“Weapons,” I said with a tight smile. “I design weapons.”

“Like what?” he asked, curious now.

“The dervish,” I admitted. It was a device shaped like an orange. But when it was activated, slicing blades emerged and spun. They acted like wings, allowing the device to fly. A mercury core steered its course to the nearest warm body. Its navigational system was calibrated to move forward for a dozen yards, and from thence in a widening cone seeking a target. This would presumably ensure that the sender, and his fellow countrymen, would be safe. And yet I could not pretend the thing had not killed the innocent or even a horse or dog unlucky enough to get in its path. I had nightmares about it chasing me.

His eyes widened. “That was yours?”

I nodded. “And the stinger.” The dart was a better design; it carried death a little less randomly. It had to be aimed at a specific target and engaged. Then it would fly to that target with the speed of an arrow. Point-one millimeters of poison injected into the flesh, a killing dose.

He was staring at me in shock. I felt a debilitating pain of the heart. He saw it now: I was a monster. I looked at the floor, blinking back the unfathomable threat of tears.

His left hand closed over mine and tugged me closer. If I’d been less embarrassed, I might have felt a creator’s pride at the tenderness with which he could grasp my fingers.

“You’re brilliant, then, Tinker,” he said quietly. “A genius.”

I gave a bitter laugh. “Only a trained mind, one in the service of the devil.”

No,” he said firmly. “We need all the help you can give us out there. But—I do understand.”

I looked up and saw regret and sympathy on his face. I swallowed a lump and nodded.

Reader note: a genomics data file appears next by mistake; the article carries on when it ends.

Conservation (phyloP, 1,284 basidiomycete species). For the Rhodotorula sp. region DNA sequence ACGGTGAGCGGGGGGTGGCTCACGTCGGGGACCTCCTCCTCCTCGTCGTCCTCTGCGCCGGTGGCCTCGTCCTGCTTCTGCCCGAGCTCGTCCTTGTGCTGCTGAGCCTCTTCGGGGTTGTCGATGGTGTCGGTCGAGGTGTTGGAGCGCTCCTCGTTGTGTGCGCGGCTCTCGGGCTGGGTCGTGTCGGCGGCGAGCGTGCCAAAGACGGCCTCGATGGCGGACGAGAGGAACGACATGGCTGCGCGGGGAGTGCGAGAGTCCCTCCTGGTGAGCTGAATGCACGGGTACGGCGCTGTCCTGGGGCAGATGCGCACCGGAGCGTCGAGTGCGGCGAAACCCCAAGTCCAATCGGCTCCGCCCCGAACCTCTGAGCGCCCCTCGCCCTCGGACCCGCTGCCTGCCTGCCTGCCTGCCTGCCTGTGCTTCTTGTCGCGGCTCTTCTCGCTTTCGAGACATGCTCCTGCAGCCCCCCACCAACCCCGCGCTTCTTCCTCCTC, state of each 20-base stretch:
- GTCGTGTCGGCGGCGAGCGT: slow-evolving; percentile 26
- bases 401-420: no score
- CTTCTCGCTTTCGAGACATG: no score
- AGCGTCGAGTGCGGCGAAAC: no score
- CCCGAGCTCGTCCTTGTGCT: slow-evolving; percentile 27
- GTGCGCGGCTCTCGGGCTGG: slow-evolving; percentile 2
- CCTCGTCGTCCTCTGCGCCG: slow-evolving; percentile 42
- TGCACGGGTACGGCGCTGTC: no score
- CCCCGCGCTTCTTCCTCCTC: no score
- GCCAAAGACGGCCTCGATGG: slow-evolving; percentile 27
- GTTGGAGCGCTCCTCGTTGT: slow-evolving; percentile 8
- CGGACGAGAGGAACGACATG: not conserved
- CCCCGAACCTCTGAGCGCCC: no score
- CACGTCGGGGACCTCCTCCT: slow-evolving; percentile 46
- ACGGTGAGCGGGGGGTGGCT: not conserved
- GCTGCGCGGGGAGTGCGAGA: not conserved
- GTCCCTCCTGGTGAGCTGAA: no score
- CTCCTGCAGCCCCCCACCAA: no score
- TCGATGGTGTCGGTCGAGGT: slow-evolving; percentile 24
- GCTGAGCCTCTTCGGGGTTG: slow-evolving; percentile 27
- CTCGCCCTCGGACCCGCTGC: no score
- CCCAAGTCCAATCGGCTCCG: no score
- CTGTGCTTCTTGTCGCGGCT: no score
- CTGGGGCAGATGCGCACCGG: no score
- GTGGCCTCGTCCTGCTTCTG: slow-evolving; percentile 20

“Liberty and ease for those at home—it has a high price,” he parroted.

Did he still believe those words? That the scrabble for bits of the Ottoman Empire really affected the lives of people back in England? If he could believe it, I was glad for him.

I suddenly realized how close we were. I was pressed against the side of the bed. My left hand rested in his mechanical fingers and my right, somehow, had moved onto his chest, which was covered only by a thin hospital johnny. We were staring deeply into each other’s eyes. It was rather a shock to realize how we were arranged, as if I’d woken from a dream with no idea how I’d gotten there. I almost pulled away, but I stopped.

If this was being offered to me, why shouldn’t I take it?

It was a moment of vulnerability, a moment of understanding, of humanity, a moment of something else too—lust, not to put too fine a point on it. He was strong, rugged, and handsome, the stuff of my erotic dreams. And what I saw in his eyes was no less longing than my own. I didn’t understand how it could be there, not for me, for small, unimportant Tinker, but I drank it in greedily. Heat rushed through my body.